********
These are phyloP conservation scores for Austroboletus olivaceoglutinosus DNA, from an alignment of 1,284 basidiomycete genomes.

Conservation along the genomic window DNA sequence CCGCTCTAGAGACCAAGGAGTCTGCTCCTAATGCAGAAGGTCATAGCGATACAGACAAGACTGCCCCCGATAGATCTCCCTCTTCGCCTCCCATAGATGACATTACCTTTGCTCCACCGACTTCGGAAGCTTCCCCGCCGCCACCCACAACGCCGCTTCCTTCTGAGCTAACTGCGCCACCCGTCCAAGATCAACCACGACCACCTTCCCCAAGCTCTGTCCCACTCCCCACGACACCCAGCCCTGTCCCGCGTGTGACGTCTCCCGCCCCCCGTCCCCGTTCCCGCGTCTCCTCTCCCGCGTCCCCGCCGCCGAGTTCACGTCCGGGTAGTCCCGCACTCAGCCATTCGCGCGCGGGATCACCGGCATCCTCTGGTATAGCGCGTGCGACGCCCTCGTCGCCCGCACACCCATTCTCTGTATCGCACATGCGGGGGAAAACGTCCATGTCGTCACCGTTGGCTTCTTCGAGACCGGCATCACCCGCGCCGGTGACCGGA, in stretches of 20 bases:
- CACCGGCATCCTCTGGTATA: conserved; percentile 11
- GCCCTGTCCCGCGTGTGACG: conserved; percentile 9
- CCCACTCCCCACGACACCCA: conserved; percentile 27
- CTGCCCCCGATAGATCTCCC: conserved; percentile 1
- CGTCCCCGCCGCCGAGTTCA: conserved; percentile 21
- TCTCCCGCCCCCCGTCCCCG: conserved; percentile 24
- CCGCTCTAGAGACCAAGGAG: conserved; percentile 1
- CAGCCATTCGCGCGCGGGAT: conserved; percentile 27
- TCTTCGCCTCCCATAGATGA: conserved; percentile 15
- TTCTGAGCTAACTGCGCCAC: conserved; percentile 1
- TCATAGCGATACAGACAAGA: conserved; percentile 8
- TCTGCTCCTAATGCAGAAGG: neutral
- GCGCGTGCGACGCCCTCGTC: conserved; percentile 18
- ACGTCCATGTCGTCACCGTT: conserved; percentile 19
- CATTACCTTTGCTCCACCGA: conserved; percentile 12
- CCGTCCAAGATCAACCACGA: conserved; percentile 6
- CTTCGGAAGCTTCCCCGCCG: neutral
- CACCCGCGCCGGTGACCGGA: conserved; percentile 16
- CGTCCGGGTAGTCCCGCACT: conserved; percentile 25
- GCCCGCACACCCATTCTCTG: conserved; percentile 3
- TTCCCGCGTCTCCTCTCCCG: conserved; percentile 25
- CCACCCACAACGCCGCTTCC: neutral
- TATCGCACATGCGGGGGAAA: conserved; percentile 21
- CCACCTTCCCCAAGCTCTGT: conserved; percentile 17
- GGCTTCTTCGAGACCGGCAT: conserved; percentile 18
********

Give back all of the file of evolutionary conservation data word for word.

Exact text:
These are phyloP conservation scores for Austroboletus olivaceoglutinosus DNA, from an alignment of 1,284 basidiomycete genomes.

Conservation along the genomic window DNA sequence CCGCTCTAGAGACCAAGGAGTCTGCTCCTAATGCAGAAGGTCATAGCGATACAGACAAGACTGCCCCCGATAGATCTCCCTCTTCGCCTCCCATAGATGACATTACCTTTGCTCCACCGACTTCGGAAGCTTCCCCGCCGCCACCCACAACGCCGCTTCCTTCTGAGCTAACTGCGCCACCCGTCCAAGATCAACCACGACCACCTTCCCCAAGCTCTGTCCCACTCCCCACGACACCCAGCCCTGTCCCGCGTGTGACGTCTCCCGCCCCCCGTCCCCGTTCCCGCGTCTCCTCTCCCGCGTCCCCGCCGCCGAGTTCACGTCCGGGTAGTCCCGCACTCAGCCATTCGCGCGCGGGATCACCGGCATCCTCTGGTATAGCGCGTGCGACGCCCTCGTCGCCCGCACACCCATTCTCTGTATCGCACATGCGGGGGAAAACGTCCATGTCGTCACCGTTGGCTTCTTCGAGACCGGCATCACCCGCGCCGGTGACCGGA, in stretches of 20 bases:
- CACCGGCATCCTCTGGTATA: conserved; percentile 11
- GCCCTGTCCCGCGTGTGACG: conserved; percentile 9
- CCCACTCCCCACGACACCCA: conserved; percentile 27
- CTGCCCCCGATAGATCTCCC: conserved; percentile 1
- CGTCCCCGCCGCCGAGTTCA: conserved; percentile 21
- TCTCCCGCCCCCCGTCCCCG: conserved; percentile 24
- CCGCTCTAGAGACCAAGGAG: conserved; percentile 1
- CAGCCATTCGCGCGCGGGAT: conserved; percentile 27
- TCTTCGCCTCCCATAGATGA: conserved; percentile 15
- TTCTGAGCTAACTGCGCCAC: conserved; percentile 1
- TCATAGCGATACAGACAAGA: conserved; percentile 8
- TCTGCTCCTAATGCAGAAGG: neutral
- GCGCGTGCGACGCCCTCGTC: conserved; percentile 18
- ACGTCCATGTCGTCACCGTT: conserved; percentile 19
- CATTACCTTTGCTCCACCGA: conserved; percentile 12
- CCGTCCAAGATCAACCACGA: conserved; percentile 6
- CTTCGGAAGCTTCCCCGCCG: neutral
- CACCCGCGCCGGTGACCGGA: conserved; percentile 16
- CGTCCGGGTAGTCCCGCACT: conserved; percentile 25
- GCCCGCACACCCATTCTCTG: conserved; percentile 3
- TTCCCGCGTCTCCTCTCCCG: conserved; percentile 25
- CCACCCACAACGCCGCTTCC: neutral
- TATCGCACATGCGGGGGAAA: conserved; percentile 21
- CCACCTTCCCCAAGCTCTGT: conserved; percentile 17
- GGCTTCTTCGAGACCGGCAT: conserved; percentile 18